Tough messy oak trees

Oak trees in the wild are messy things. Before I knew this I thought that oaks were these lone wolf sculpted trees with long clean trunks and a large canopy of round green foliage…kind of like the ones you see on a fancy wine bottle label. In reality a wild oak tree’s branches hang low and rest on the ground, sprawled out like a giant octopus. From a distance it looks like a big untidy bush and bramble. It’s all over the place. What I’ve since learned is that those tentacle like branches act as anchors for the tree and stabilize it in storms and heavy winds. That messy support structure is the reason it’s still standing and means it’s healthy. The human pruned, lone oak trees in the middle of a green field may look beautiful and statuesque, but they have a much high failure rate because they lack the stabilizing octopus support network.

It’s the same for humans. We are more resilient and stronger with a messy support network. Together we are stronger. Put down roots, build a community, lean on people, be vulnerable even if it’s messy. It’ll sustain you in the long run and it’s healthy.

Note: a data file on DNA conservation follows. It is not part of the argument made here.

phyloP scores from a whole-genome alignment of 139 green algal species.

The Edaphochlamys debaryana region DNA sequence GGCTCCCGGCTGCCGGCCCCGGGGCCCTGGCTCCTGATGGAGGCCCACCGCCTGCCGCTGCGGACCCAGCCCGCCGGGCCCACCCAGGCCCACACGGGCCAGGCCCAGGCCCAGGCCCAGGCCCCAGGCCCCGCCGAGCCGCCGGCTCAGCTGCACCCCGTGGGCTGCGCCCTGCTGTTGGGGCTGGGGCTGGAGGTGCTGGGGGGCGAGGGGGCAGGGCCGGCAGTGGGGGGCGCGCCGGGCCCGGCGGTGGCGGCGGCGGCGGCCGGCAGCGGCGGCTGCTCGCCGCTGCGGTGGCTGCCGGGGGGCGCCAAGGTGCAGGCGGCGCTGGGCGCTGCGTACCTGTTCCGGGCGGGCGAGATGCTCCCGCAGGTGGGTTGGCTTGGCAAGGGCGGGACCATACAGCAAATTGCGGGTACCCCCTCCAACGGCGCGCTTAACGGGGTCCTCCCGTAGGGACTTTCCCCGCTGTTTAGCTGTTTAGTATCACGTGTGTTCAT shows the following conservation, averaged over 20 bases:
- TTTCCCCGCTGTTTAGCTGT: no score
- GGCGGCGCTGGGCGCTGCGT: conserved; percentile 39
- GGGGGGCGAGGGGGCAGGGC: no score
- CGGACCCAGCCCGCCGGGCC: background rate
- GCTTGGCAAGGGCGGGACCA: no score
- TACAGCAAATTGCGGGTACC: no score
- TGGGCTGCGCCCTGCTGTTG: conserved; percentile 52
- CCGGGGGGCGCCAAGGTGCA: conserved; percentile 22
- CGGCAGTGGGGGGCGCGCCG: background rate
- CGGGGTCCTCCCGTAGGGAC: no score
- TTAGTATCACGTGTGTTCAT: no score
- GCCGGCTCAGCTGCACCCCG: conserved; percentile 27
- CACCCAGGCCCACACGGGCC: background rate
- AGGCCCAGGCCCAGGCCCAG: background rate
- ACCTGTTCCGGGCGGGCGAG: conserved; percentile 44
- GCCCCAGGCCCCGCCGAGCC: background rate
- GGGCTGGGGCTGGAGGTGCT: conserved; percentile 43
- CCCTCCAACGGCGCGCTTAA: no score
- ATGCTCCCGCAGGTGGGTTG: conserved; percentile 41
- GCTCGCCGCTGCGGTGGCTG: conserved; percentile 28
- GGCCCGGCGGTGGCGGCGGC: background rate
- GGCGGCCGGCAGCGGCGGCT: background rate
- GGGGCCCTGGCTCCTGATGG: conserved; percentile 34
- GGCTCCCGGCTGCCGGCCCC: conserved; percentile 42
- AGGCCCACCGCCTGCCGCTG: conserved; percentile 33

Risk is a muscle 

The more you exercise the risk muscle, the more comfortable you get with the feeling of risk. It’s about being okay with the unknown and still operating day to day. Every day you operate with risk is one more day you become accustomed to the new normal.

Risk is the feeling in the pit of your stomach when there’s uncertainty and a future unknown. Mastering risk is the ability to keep moving forward even though you have a knot in your stomach. Some people get that feeling and freeze. They slowly back away the tip of the diving board and climb down the ladder. Others feel their gut twist, swallow, inhale and take the plunge anyway.  Every time the jump gets easier, and the gut twist gets less paralyzing.

The most successful people I know have a high level of output AND are comfortable living with risk everyday.